*The Sieve of Eratosthenes can be simulated elegantly using a heap.*

The Sieve of Eratosthenes is a popular exercise for beginner programmers.
It involves finding all the prime numbers up to `N`

.
But traditionally, `N`

has to be a constant that you know before you start,
as you have to allocate a large array so that composite numbers can be "crossed off".

I found a wonderful paper that examined how to implement the Sieve in Haskell, which is keen on lazily evaluating lists. "Lazy" means that each element is only calculated when it's needed, rather than up-front.

As usual, I'll implement it in Go, using `package heap`

, which I've written about before.

The idea is that each prime can generate a list of its multiples - i.e. composite numbers (non-primes).
If you've found all the primes `<=sqrt(N)`

, then you can find all the primes `<=N`

by crossing off the multiples of the known primes.
Once you've removed the composites, the numbers left must be prime.

Each `generator`

contains the prime, and the multiple that it will generate next.

type generator struct { prime int64 multiple int64 }

We create a heap of these generators, sorted so that we pop the one with the lowest `multiple`

, or smallest composite number.

type genHeap []generator ... h := make(genHeap, 0) heap.Init(&h) heap.Push(&h, generator{2, 4})We start with the generator for the first prime,

`2`

, in the heap. Its next multiple is `4`

. Remember, we're sorting on the value of `multiple`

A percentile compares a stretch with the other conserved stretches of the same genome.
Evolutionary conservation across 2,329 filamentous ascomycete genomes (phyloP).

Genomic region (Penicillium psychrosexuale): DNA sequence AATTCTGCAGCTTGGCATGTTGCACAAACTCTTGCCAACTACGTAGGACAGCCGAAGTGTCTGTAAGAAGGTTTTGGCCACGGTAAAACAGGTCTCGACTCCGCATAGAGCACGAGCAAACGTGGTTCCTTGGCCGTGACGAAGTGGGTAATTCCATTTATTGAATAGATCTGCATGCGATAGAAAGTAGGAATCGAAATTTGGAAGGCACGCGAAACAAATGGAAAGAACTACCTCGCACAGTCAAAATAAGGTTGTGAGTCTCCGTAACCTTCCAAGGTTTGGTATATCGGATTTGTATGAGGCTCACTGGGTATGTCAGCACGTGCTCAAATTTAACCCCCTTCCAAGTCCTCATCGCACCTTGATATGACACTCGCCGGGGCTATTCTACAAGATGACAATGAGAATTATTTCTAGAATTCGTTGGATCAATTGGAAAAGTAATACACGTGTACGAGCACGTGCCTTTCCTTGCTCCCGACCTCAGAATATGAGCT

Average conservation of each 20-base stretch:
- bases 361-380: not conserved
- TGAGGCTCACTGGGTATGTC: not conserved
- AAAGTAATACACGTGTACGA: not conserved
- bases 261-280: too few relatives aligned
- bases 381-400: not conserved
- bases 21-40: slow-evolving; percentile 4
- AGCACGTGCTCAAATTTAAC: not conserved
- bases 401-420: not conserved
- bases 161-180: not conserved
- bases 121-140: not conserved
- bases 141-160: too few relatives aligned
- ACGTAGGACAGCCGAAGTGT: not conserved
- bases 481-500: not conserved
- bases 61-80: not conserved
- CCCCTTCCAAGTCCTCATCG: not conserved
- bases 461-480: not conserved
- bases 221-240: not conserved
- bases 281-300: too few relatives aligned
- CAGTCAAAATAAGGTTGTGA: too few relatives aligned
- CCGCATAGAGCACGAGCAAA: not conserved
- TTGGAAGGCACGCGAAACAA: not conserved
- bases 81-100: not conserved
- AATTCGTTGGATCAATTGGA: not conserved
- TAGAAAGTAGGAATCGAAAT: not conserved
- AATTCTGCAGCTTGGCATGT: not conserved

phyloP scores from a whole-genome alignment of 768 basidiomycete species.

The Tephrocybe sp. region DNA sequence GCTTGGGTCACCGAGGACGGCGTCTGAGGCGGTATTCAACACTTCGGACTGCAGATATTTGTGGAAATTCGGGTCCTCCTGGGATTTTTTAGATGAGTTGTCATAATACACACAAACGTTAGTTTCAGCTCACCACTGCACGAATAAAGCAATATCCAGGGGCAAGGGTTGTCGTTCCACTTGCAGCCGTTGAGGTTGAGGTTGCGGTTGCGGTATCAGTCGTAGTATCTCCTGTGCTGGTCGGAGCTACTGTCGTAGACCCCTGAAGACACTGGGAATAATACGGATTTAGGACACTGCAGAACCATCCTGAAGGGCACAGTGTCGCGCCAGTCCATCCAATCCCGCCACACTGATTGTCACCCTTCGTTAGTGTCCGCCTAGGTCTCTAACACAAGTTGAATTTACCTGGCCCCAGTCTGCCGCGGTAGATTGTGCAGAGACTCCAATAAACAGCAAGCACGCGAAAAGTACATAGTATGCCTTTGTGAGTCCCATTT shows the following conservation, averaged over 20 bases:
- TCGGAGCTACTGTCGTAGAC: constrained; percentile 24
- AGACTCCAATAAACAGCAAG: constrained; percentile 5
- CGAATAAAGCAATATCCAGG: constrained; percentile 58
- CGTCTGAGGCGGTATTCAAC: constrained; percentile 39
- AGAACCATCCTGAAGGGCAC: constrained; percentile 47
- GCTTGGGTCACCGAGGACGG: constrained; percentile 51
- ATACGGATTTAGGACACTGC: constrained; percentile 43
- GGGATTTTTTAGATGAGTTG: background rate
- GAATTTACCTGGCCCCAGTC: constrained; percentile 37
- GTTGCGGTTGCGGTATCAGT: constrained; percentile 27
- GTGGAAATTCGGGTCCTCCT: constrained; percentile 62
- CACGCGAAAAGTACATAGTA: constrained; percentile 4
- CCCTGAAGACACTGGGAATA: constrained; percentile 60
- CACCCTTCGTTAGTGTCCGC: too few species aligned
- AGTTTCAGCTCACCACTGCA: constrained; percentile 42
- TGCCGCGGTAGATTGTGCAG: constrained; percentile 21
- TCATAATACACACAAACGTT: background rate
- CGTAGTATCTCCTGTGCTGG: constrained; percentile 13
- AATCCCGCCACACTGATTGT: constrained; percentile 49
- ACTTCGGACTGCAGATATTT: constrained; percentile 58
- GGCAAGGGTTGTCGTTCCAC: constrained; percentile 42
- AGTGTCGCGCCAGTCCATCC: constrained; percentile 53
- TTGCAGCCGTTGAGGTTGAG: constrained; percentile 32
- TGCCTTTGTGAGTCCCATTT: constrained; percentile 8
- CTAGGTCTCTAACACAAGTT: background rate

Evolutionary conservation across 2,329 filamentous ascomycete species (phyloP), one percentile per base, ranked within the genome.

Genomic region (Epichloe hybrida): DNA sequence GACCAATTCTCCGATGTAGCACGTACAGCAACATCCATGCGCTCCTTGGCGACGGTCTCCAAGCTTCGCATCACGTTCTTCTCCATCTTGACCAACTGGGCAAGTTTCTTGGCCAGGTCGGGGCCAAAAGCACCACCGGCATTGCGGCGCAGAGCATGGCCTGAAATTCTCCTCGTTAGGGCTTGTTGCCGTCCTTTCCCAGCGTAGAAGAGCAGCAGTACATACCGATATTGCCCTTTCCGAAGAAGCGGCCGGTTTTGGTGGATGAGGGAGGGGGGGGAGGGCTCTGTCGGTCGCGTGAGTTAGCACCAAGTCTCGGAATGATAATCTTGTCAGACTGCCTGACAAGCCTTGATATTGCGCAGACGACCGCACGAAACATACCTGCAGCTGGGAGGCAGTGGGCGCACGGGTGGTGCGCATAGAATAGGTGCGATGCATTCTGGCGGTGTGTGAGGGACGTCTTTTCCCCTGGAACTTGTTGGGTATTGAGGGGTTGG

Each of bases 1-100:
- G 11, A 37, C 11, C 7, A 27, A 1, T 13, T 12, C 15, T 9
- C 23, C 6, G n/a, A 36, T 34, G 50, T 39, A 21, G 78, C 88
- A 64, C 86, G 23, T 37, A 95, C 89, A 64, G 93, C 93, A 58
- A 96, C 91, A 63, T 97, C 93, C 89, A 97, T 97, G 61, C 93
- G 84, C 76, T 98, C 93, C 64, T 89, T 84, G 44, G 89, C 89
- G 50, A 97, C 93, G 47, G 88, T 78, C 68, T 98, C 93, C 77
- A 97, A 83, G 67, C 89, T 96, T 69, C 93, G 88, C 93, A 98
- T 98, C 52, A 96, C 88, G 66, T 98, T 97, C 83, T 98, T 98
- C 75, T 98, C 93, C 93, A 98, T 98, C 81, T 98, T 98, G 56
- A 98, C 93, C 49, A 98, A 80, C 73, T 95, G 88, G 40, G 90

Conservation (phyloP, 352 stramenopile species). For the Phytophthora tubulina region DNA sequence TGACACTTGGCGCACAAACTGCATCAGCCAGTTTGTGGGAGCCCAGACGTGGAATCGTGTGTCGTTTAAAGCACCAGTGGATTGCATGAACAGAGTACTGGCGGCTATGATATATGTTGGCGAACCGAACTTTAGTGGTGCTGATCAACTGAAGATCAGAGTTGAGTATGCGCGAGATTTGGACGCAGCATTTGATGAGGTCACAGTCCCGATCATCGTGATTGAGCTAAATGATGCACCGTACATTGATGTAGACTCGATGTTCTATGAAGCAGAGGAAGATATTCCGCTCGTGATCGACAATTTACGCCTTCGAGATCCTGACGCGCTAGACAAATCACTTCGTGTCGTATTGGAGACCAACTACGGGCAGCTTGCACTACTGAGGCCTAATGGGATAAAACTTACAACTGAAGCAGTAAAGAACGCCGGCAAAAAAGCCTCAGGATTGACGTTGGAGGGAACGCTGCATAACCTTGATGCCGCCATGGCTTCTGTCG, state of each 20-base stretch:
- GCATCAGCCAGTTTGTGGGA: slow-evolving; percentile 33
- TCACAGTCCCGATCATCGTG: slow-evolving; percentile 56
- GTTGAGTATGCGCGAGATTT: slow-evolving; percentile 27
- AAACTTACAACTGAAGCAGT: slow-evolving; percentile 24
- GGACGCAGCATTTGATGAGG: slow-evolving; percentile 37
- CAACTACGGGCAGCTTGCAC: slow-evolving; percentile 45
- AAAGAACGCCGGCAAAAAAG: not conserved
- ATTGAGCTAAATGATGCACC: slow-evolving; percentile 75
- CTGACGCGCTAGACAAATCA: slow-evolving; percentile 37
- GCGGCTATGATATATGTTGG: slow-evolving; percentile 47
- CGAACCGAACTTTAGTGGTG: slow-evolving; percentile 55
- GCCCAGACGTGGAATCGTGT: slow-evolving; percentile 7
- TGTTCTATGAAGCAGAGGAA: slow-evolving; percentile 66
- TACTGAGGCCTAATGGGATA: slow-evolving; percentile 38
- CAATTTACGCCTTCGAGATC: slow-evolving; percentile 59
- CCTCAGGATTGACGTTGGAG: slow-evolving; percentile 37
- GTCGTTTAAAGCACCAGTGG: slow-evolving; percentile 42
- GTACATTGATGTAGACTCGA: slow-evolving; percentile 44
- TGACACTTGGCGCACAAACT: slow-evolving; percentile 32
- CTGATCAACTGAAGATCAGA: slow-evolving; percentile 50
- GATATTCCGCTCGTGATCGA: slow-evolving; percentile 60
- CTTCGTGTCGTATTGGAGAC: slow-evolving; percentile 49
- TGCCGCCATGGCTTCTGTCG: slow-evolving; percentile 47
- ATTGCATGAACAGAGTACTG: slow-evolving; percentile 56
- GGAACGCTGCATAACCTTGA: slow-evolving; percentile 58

.
We pop the next smallest composite number:

- If it is equal to our counter, then our counter is clearly not prime.
- If our counter is less than the composite, then our counter must be prime, since we're popping the composites in order. When we find a prime, we create a new generator that will produce all of its multiples, and we increase our counter so that we only have one generator for each prime.
- Otherwise, our counter is more than the composite, so we need to pop more composites off the heap to catch up.

`multiple`

and push it back on, thus generating the next composite.
for i := int64(3); i < int64(*n); { composite := heap.Pop(&h).(generator) if i < composite.multiple { //i is prime fmt.Print(i, " ") heap.Push(&h, generator{i, i * i}) i++ } else if i == composite.multiple { composite.multiple += composite.prime i++ } else { composite.multiple += composite.prime } heap.Push(&h, composite) }

You can play with the code here, which also shows the code needed for package heap. The paper mentioned earlier has many ideas for optimization that could be used here.

This lazy method of generating primes removes the need to allocate a large array up front - or indeed at all!